Papin remained in correspondence with Huygens during these years, and at one point, having tired of his heavy teaching load and low salary, appealed to him for help in finding a new position. Huygens could offer him nothing in The Hague, however, and Papin in 1695 was given a place in the court of the landgrave of Hesse, in Kassel. Here he devised a number of pumps and other practical inventions that intermittently interested his patron. He was made counsellor to the landgrave, and received recognition for his work in raising water from the Fulde. In 1705 Leibniz sent him a diagram of T. Savery’s high-pressure steam pump. Papin designed a modification to this engine, published in Ars nova ad aquam ignis adminiculo efficacissime elevandam (1707), which though workable was not to prove as fruitful as the original piston model.

In 1707 Papin returned to England, but his old friends were gone, and he received no permanent appointment from the Royal Society. He drifted into obscurity and died, probably about 1712, but certainly at some date before 1714.


Papin’s more important writings include: Nouvelles expériences du vuide (Paris, 1674), repr. in Huygens, Oeuvres complètes, XIX (The Hague, 1937), 231; A New Digester or Engine for Softening Bones… (London, 1681;) A Continuation of the New Digester of Bones, Together With Some Improvements and New Uses of the Air Pump (London, 1687); “Nova methodus ad vires motrices validissimas levi pretio comparandas,” in Acta Eruditorum (1690), and Ars nova ad aquam ignis adminiculo efficacissime elvandam (Kassel, 1707). A complete bibliography of Papin’s writings, together with a biography, was published by Ernst Gerland, Leibnizens und Huygens’ Briefwechsel mit Papin, nebst der Biographie Papins (Berlin, 1881), which contains the letter from Papin to Leibniz of 6 March 1704. See also Bannister, Denis Papin, sa vie et ses ecrits (Blois, 1847); and Louis de Saussaye, La vie et les ouvrages de Denis Papin (Lyons, 1869).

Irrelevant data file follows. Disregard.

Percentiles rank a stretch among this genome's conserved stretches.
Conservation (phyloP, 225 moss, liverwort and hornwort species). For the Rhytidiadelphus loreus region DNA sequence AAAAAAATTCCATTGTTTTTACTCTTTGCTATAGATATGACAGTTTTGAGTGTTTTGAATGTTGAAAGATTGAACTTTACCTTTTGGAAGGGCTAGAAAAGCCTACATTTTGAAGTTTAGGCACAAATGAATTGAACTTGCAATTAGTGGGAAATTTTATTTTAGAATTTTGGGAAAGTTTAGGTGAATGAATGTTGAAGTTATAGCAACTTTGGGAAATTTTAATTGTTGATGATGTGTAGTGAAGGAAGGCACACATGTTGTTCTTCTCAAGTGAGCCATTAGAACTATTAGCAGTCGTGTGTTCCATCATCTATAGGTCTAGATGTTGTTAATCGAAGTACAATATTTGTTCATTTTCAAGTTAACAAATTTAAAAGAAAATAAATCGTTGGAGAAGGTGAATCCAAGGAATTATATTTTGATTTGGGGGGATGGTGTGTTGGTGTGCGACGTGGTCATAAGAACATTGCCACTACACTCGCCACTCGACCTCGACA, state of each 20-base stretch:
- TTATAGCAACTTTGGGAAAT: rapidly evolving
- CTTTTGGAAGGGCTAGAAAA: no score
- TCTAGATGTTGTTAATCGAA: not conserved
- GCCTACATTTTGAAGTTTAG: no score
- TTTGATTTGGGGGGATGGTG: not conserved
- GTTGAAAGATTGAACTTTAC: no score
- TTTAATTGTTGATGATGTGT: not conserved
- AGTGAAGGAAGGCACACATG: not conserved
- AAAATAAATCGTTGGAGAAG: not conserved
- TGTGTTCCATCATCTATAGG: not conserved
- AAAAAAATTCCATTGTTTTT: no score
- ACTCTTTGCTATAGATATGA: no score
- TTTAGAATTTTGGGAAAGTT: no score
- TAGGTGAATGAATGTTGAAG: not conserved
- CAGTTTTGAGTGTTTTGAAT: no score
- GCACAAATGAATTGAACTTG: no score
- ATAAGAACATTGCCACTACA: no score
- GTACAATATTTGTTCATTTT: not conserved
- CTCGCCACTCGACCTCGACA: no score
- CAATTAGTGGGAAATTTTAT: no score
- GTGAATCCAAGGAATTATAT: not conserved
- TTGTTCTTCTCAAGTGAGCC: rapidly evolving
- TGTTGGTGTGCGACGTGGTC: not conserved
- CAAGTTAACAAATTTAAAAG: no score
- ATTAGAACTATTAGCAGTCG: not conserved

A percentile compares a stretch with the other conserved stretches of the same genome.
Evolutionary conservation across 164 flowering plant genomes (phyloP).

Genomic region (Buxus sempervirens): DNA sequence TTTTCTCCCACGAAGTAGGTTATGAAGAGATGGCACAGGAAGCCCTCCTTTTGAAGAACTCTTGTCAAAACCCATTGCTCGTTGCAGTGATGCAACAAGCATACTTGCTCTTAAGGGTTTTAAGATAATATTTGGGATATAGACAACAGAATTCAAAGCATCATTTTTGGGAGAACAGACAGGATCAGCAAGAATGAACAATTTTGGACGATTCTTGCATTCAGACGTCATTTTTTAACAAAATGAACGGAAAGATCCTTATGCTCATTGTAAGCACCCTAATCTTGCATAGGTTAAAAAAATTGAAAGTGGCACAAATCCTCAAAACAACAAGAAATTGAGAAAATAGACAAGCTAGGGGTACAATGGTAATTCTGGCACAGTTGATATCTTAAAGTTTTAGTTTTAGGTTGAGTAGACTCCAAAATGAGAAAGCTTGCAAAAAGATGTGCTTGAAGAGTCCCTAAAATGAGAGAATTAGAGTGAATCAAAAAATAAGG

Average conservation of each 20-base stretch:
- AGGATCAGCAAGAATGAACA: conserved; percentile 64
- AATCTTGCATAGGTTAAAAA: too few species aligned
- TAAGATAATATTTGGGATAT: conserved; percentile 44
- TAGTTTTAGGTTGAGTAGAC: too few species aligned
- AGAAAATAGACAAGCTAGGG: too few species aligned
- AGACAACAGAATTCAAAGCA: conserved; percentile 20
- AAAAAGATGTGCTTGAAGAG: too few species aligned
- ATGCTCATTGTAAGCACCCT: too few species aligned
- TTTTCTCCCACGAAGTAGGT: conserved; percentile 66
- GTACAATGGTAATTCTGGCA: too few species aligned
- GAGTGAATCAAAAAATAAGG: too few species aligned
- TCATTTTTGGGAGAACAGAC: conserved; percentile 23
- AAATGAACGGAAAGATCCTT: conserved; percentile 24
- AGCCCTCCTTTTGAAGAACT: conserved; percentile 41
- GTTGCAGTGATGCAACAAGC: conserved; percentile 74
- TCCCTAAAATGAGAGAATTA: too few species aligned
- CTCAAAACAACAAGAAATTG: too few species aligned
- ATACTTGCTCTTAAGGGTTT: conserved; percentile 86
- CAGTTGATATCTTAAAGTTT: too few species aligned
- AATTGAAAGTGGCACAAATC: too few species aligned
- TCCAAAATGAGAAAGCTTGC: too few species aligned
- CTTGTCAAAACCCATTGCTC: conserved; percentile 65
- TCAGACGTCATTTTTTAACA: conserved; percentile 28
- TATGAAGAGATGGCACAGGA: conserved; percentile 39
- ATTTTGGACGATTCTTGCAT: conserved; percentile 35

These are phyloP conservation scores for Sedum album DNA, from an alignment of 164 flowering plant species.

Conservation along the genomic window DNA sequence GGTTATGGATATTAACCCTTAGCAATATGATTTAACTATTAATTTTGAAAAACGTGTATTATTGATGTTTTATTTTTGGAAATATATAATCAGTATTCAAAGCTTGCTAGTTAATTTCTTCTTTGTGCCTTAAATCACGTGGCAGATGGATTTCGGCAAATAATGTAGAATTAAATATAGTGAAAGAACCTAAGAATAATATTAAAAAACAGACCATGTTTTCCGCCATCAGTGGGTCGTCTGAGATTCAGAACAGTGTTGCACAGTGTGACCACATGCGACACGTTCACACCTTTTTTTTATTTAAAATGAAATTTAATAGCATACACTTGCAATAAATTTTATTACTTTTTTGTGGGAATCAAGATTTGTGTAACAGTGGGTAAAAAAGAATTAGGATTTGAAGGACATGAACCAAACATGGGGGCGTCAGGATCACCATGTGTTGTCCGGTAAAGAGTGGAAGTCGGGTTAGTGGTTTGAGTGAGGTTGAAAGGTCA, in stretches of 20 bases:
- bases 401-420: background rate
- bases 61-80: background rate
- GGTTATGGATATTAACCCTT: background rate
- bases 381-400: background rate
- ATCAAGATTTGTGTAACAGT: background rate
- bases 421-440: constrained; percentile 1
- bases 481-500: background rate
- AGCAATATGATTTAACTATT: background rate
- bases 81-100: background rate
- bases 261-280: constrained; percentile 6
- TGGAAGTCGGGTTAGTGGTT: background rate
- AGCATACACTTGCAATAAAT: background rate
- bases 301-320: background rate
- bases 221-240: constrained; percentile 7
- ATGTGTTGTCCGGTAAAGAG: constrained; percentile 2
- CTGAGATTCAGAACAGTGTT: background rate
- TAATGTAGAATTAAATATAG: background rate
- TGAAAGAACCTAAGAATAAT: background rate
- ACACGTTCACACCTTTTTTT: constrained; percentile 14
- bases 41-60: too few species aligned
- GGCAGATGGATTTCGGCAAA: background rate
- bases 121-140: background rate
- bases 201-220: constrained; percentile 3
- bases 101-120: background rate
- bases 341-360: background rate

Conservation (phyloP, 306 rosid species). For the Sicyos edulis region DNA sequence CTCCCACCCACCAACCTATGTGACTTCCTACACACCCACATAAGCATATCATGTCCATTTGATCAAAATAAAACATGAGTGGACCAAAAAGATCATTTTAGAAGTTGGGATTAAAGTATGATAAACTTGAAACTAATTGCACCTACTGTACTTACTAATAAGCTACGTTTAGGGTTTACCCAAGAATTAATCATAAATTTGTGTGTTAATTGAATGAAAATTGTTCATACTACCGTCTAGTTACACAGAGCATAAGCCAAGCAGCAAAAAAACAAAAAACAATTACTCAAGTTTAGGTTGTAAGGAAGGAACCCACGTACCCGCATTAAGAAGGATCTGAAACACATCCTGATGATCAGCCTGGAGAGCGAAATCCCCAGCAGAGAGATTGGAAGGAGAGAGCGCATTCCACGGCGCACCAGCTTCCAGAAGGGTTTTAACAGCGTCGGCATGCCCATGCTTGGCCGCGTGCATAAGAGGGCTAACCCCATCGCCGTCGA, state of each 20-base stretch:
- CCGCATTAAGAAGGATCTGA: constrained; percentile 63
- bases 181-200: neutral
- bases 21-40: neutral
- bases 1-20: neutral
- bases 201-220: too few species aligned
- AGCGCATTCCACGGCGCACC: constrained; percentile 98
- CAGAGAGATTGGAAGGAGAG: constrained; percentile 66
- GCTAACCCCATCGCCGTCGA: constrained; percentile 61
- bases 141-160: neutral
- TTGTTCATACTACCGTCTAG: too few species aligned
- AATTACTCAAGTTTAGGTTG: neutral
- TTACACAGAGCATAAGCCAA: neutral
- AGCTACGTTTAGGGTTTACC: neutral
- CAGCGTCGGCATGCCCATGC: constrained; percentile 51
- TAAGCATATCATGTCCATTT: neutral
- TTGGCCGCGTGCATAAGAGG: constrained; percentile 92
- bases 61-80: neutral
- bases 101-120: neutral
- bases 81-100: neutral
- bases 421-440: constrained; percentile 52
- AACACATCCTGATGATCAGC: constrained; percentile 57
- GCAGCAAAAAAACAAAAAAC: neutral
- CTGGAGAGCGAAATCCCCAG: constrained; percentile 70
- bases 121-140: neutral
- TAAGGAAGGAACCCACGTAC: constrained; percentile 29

For evaluation of Papin’s place in the development of steam power see R. Thurston, A History of the Growth of the Steam Engine (New York, 1878); R. L. Galloway, The Steam Engine and Its Inventors (London, 1881); and H. W. Dickenson, A Short History of Steam Power (Cambridge, 1938).

Patricia P. MacLachlan

views updated

Denis Papin (dənē´ päpăN´), 1647–1712?, French physicist and inventor. He was an assistant of Christian Huygens and of Robert Boyle and was professor of mathematics at the Univ. of Marburg (1687–96). He invented (1679) a steam digester (forerunner of the autoclave), a vessel in which the boiling point of water is raised by an increase in steam pressure; this device demonstrated the influence of atmospheric pressure on boiling points. His other inventions include a safety valve (for the digester), a condensing pump, an air gun, and a paddle-wheel boat. A pioneer in the development of the steam engine, he devised in 1690 a pump with a piston raised by steam.

views updated

Papin's digester Early version of the pressure cooker. Named after Denys Papin, French physicist (1647–1712), who described it as a ‘digester or engine for softening bones’ for the preparation of gelatine (1681). See autoclave.